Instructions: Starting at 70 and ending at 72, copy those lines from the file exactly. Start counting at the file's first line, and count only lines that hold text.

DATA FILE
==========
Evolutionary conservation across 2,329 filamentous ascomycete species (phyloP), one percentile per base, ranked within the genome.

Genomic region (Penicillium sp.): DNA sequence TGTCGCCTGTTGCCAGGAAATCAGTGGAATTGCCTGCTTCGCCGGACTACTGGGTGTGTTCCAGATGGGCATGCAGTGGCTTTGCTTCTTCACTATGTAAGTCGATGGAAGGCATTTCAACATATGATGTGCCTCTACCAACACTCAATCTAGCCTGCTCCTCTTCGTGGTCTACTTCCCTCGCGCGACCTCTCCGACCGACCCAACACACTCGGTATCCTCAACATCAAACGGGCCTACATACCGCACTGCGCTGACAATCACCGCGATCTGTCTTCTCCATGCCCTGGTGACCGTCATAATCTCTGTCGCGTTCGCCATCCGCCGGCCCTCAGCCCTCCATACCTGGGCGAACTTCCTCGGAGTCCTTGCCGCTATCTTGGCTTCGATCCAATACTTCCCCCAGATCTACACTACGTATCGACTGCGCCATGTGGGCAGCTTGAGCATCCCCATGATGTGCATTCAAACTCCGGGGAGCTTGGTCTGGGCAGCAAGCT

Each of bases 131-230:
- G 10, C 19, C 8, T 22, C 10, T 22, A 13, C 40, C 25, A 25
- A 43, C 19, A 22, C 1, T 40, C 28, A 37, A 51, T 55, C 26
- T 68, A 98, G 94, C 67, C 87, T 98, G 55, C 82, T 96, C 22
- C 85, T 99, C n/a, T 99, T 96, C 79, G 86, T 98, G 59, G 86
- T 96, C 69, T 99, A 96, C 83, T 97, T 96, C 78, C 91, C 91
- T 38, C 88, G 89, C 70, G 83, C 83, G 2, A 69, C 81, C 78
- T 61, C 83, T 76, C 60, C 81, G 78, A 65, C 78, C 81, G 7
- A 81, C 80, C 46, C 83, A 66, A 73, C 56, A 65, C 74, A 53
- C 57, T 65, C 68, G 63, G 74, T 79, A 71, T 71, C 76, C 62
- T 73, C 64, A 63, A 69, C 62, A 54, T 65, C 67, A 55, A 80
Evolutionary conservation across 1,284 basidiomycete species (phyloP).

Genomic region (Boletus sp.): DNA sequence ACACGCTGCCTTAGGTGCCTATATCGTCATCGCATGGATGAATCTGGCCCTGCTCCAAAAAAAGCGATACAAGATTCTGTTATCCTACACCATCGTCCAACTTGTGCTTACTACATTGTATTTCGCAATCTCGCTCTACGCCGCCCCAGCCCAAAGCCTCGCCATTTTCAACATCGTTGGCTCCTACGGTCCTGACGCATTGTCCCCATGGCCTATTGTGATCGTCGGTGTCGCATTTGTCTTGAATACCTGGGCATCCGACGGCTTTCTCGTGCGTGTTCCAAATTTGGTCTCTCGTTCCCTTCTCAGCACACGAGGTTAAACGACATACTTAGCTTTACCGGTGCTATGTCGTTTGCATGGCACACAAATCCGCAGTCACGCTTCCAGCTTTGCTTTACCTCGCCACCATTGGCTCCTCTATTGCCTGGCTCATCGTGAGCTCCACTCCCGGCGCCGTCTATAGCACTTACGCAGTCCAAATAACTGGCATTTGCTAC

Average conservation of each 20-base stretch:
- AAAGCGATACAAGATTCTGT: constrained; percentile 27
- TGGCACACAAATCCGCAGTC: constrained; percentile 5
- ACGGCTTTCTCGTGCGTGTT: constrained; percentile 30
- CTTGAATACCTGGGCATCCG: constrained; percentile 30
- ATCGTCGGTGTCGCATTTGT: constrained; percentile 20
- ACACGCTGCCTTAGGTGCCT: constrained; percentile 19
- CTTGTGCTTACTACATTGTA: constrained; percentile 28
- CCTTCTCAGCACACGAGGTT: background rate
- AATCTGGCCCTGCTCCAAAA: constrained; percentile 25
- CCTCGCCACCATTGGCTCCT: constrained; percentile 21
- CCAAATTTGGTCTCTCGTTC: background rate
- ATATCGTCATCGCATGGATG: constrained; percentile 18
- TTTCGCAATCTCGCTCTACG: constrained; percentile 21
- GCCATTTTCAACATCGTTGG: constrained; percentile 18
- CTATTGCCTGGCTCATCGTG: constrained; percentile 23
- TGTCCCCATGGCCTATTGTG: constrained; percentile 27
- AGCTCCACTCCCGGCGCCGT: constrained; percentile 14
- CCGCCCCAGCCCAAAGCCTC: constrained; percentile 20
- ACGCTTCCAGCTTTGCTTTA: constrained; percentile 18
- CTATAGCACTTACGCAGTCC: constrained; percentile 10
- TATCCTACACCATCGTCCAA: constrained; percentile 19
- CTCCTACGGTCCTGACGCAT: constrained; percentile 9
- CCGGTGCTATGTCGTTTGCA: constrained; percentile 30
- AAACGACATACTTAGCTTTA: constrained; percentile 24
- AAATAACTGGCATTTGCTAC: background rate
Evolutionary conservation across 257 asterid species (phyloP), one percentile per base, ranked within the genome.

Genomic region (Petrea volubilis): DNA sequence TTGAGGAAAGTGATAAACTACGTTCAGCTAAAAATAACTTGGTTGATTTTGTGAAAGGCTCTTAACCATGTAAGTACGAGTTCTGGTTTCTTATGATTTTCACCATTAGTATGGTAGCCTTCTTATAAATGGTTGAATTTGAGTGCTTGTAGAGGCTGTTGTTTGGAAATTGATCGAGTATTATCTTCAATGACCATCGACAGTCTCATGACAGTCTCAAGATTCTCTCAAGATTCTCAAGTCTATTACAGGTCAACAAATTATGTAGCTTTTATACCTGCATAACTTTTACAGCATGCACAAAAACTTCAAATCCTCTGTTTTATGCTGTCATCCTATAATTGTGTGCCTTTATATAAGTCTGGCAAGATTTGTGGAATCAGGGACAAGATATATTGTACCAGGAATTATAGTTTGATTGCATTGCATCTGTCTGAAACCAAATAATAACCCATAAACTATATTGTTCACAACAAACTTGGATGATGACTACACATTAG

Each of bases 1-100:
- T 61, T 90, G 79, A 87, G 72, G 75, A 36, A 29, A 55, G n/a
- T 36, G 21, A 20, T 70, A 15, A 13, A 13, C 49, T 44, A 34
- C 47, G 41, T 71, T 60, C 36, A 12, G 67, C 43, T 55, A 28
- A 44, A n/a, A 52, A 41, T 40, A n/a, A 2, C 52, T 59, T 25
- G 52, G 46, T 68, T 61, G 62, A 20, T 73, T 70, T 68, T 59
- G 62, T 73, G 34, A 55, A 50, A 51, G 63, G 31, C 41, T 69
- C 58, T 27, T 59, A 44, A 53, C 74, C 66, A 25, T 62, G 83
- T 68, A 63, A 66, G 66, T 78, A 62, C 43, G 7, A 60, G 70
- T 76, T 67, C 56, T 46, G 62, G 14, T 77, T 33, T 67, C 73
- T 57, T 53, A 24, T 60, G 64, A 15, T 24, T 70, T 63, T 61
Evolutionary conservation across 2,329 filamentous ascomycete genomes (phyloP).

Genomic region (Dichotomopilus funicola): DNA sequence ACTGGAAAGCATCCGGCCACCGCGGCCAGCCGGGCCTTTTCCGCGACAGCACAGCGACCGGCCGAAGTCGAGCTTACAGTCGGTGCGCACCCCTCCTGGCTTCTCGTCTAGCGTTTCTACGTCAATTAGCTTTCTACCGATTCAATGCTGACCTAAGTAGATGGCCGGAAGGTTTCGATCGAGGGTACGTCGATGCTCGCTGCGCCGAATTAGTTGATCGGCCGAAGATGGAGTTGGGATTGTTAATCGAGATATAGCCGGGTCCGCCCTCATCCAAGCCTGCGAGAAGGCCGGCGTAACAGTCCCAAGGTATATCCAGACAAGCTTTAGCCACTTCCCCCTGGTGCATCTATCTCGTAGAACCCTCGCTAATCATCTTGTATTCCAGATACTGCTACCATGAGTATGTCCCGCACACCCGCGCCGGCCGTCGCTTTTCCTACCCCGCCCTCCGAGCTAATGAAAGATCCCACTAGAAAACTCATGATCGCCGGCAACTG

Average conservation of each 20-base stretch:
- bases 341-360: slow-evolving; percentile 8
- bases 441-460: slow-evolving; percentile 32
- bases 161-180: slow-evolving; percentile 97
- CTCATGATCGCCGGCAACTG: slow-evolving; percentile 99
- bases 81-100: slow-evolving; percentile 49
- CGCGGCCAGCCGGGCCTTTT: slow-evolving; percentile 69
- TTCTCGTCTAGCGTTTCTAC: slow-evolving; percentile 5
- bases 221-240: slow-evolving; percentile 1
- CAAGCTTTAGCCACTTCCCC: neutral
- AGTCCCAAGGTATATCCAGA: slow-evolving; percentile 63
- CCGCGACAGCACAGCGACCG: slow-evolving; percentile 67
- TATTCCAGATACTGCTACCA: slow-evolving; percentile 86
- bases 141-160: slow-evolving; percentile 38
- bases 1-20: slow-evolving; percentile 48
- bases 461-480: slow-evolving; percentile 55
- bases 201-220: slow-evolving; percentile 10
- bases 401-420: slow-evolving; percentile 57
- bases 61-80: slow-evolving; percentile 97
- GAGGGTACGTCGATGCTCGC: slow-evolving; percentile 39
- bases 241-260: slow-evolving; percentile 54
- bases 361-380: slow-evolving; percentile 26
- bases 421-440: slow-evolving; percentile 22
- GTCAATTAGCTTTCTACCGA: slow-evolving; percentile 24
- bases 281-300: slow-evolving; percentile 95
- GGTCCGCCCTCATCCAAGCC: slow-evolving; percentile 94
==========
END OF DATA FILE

- bases 141-160: slow-evolving; percentile 38
- bases 1-20: slow-evolving; percentile 48
- bases 461-480: slow-evolving; percentile 55